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Inspiring examples of urban climate action
 

More than half the global population lives in urban areas, which produce around 70% of energy-related emissions. Many large cities are highly vulnerable to climate impacts such as rising sea levels and storm surges, given that they are located on or close to coastlines. At the same time, cities are drivers of innovation. National governments and institutions increasingly recognize the successes of cities in the climate arena and are increasingly turning to them for solutions to climate change. At the UN Climate Change Conference in Bonn 4 -15 June, the issue of urban areas will receive a special focus in so-called “Technical Expert Meetings” given their key role in curbing emissions and building resilience. And there will be a special forum on cities and Subnational Authorities.

Numerous cities from Rio de Janeiro to Seoul to Johannesburg have clear, practical plans to reduce emissions and increase urban resilience. A recent report by the C40 Cities Climate Leadership Group shows how the world’s megacities – roughly defined as cities with a total population of more than 10 million – are fast expanding efforts to curb climate change, such as implementing tough energy efficiency standards for buildings. Since 2011, the number of climate actions collectively taken has doubled to more than 8,000. And there are many areas in which mayors have full power to take climate action, for example in the area of mass transport and buildings.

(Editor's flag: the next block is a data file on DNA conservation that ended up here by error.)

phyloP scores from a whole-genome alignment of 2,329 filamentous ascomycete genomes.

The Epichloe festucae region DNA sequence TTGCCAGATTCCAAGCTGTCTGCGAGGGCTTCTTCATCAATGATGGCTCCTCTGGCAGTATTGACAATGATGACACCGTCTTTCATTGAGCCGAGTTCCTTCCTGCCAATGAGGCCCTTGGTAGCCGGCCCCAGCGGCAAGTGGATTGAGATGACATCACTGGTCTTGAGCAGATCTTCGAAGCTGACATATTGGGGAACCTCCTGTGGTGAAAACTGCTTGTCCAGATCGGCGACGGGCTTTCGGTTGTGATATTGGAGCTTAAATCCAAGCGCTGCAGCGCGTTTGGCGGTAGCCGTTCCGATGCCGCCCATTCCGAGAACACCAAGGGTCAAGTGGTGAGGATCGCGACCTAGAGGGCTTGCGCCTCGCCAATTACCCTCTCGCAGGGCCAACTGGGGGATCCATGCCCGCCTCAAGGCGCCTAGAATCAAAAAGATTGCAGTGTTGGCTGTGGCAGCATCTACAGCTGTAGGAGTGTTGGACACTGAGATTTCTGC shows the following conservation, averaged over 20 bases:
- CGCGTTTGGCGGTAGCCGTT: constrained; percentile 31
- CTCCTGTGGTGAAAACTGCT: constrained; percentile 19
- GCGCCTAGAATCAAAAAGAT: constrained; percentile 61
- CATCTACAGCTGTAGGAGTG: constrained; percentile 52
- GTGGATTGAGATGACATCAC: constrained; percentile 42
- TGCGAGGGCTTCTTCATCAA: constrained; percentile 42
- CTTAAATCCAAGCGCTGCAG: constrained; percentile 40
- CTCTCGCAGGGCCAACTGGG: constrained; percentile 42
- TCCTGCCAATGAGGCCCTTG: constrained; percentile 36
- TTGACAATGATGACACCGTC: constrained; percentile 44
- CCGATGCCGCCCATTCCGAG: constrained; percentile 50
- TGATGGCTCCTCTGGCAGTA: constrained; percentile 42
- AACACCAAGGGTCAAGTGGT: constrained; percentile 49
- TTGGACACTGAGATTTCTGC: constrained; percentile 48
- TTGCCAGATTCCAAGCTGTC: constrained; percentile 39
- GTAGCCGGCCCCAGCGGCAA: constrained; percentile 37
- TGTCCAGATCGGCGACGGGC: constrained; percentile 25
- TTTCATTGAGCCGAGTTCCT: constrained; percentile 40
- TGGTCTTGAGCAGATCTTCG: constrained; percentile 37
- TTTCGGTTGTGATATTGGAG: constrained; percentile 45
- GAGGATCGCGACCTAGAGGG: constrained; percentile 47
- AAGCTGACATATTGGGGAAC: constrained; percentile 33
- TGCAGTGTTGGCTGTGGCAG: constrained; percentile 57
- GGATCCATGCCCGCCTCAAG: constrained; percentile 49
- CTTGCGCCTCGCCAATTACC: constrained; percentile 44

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A number of agencies and organizations are doing important coordination work on cities. For example, UN-Habitat as the United Nations programme is working towards a better urban future by promoting socially and environmentally sustainable human settlements development and the achievement of adequate shelter for all. ICLEI – Local Governments for Sustainability manages the Carbonn Cities Climate Registry (cCCR) is the leading global reporting platform of local climate action. Via the registry, cities and Local Governments demonstrate their power and potential to reduce climate risks and move towards global low-emissions and climate resilient development through the reporting of energy and climate commitments, greenhouse gas emissions as well as mitigation and adaptation actions.

As the Carbonn registry shows, the level of climate ambition of many cities is impressive. Cities like Copenhagen, Antwerp, Seattle, the province of Sienna, Seattle and Shimonoseki are aiming for 100% emission reductions by 2050 and many others with 80% plus targets. Copenhagen plans to become carbon-neutral already by 2025. Importantly, leading developing country cities have emissions reduction targets. For example, Cape Town, the winner of this year’s pdf-icon Earth Hour city challenge, has pledged to reduce emissions in absolute terms by 10% by the end of this year over 2009 levels. And Lagos has set itself a renewable energy target of 60%.